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Hiep Vu


Year Joined MKLM: 2000

Country: Bolivia

City: Punata and Cochabamba

Focus: Education

Project(s): Fe y Alegria Virgen del Rosario (FAVR) Technical School, Punata, and San Antonio Prison, Cochabamba

Populations Served: children and youth, and incarcerated men

Description: tech school; prison.

Project Goal(s):

Accompanying people through education and training to improve their lives. Making connections between peoples, churches and communities.

Current Ministry:

Hiep and his wife, Tawny, were assigned to Bolivia in 2015. At FAVR, a technical school in Punata, Hiep provides computer training to the teachers as well as computer repairs. He also helps them with English conversation. In the evenings, he teaches young adults common home repairs. He also assists local children in Rosario village with after-school activities. At San Antonio Prison in Cochabamba, Hiep teaches computer repair skills to the men. With fun and practical learning activities, he helps them gain confidence. One of the prisoners enjoyed Hiep’s teaching so much that, after finishing his sentence, he went back to college, enrolled in computer science classes, and is studying for an engineering degree. He now works as a volunteer with Hiep, going back to the prison to teach others.

Hiep states, “God blesses me with everything and grants me much more than I deserve. I want to offer back to God what I could and at the same time experience God’s presence in mission. In my ministries I am fortunate to share life with people otherwise almost impossible to be in touch with.”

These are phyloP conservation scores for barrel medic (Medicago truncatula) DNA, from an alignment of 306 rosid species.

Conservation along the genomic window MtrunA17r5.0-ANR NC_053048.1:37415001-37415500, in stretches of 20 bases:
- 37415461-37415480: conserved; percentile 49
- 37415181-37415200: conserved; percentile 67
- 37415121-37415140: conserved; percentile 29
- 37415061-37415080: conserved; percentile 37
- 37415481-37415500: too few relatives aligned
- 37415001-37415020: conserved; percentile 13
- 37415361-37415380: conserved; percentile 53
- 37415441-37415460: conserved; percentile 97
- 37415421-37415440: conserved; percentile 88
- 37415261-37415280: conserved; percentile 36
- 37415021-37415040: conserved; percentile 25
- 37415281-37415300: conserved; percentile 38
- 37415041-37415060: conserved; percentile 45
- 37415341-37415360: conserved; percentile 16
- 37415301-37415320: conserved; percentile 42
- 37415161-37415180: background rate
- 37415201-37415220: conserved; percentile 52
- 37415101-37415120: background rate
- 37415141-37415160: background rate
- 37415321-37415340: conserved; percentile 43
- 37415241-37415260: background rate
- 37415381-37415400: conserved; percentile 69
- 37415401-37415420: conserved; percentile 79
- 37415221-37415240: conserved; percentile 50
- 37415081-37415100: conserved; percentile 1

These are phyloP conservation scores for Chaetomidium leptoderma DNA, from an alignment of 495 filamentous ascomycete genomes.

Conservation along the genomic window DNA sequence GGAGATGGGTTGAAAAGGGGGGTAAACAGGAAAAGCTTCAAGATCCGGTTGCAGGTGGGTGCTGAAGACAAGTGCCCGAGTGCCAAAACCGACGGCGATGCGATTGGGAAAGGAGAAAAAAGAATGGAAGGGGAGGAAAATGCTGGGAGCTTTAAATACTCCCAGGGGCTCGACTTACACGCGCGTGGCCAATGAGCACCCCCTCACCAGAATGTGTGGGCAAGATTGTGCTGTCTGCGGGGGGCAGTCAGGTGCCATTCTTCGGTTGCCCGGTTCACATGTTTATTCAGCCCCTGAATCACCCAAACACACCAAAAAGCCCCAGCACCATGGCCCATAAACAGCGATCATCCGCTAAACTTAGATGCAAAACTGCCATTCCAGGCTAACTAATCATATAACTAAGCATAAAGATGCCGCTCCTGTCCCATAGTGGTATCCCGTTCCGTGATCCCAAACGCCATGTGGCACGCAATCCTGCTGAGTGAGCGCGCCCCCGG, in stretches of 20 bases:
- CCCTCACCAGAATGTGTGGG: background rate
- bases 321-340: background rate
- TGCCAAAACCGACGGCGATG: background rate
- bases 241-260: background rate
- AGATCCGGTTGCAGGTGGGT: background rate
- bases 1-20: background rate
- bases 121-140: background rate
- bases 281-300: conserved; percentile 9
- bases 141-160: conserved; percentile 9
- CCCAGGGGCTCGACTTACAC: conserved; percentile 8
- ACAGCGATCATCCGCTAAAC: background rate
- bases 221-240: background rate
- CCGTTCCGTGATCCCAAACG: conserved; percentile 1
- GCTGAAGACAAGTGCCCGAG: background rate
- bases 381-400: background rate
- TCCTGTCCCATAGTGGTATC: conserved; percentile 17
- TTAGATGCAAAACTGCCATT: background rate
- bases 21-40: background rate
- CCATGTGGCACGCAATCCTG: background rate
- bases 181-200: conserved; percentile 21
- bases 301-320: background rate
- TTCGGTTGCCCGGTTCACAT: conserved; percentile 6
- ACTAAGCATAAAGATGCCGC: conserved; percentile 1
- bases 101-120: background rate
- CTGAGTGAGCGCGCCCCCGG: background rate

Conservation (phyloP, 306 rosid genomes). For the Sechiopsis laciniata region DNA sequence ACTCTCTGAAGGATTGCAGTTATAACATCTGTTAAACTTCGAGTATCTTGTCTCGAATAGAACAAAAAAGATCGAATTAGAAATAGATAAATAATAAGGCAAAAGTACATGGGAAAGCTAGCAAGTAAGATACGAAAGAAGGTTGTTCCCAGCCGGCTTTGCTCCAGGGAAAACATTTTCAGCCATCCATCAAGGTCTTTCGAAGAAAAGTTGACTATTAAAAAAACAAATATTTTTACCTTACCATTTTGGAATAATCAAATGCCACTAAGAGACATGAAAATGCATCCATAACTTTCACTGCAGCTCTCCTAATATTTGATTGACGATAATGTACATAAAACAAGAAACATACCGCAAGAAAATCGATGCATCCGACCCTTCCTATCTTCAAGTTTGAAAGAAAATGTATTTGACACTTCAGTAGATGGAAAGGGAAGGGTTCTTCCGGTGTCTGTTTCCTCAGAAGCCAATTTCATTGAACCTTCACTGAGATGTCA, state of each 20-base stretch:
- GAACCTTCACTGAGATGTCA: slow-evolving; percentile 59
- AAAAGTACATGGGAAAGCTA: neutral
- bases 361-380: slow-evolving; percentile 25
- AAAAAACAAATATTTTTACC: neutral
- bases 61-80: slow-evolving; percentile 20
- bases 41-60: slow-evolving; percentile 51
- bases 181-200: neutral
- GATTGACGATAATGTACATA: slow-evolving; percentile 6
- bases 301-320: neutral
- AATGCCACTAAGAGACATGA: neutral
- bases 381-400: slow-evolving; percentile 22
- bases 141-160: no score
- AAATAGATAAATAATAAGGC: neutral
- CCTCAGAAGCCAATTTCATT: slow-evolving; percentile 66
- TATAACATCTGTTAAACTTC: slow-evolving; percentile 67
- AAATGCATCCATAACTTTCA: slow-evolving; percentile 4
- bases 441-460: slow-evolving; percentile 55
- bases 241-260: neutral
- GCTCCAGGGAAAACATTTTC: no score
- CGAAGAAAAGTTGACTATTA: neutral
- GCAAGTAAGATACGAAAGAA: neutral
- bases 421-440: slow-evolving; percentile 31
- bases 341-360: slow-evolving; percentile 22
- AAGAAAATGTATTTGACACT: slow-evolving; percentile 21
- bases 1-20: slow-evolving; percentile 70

Personal Data:

Hiep was born in Saigon, Vietnam, and recently lived in Orange County, California. He has a bachelor of science in electrical engineering degree from California State University in Northridge. He was a senior quality control technical staff member at a U.S. defense electronics company. Hiep worked at 4NextGens, a youth activities program, as a tutor and administrator. He was a secretary of the Los Angeles Archdiocese Vietnamese Community. He taught computer operations at several convents in Los Angeles and performed audits for the Vietnamese Sisters Support Association. Hiep tutored students in English and math and prepared them to take the Scholastic Assessment Test. He was a court interpreter and a teacher of English for speakers of other languages (TESOL). At Our Lady of Peace Parish in North Hills, California, Hiep was a youth and choir leader.

Hiep first served with Maryknoll Lay Missioners in Thailand, Myanmar and Vietnam from 2000 until 2010. In Thailand he assisted at food banks and homeless shelters for Myanmar refugees and other displaced people who were migrating to northern Thailand. He ran a mobile children’s library to help them learn and play. Hiep opened a computer center to teach teachers and trained students using computer educational programs. In Myanmar, he taught computer usage/repair classes and English lessons. Hiep trained priests and seminarians with basic computer skills and introduced them to the internet. In Vietnam, he worked with autistic children.

Together with his wife, Hiep took over a juvenile delinquent program. He instituted introductory courses in motorcycle repair and welding skills. He later added computer classes that enhanced the young people’s ability to rehabilitate and reintegrate to society. He founded the Street Kids Project that taught and provided meals to many children in need. With assistance from friends and relatives, Hiep continues to support a scholarship program to help underprivileged children in South and North Vietnam with scholarships and uniforms. Many local youth have become fine young adults and return the kindness with new members.

After taking some time to care for Hiep’s father, Hiep and Tawny rejoined Maryknoll Lay Missioners in 2015 and have been serving in Bolivia since then.

Hiep shares, “I want to be a missionary. Through Maryknoll Lay Missioners, we can share our faith, while cherishing numerous opportunities for fellowship and ongoing faith enrichment through specific apostolic works.”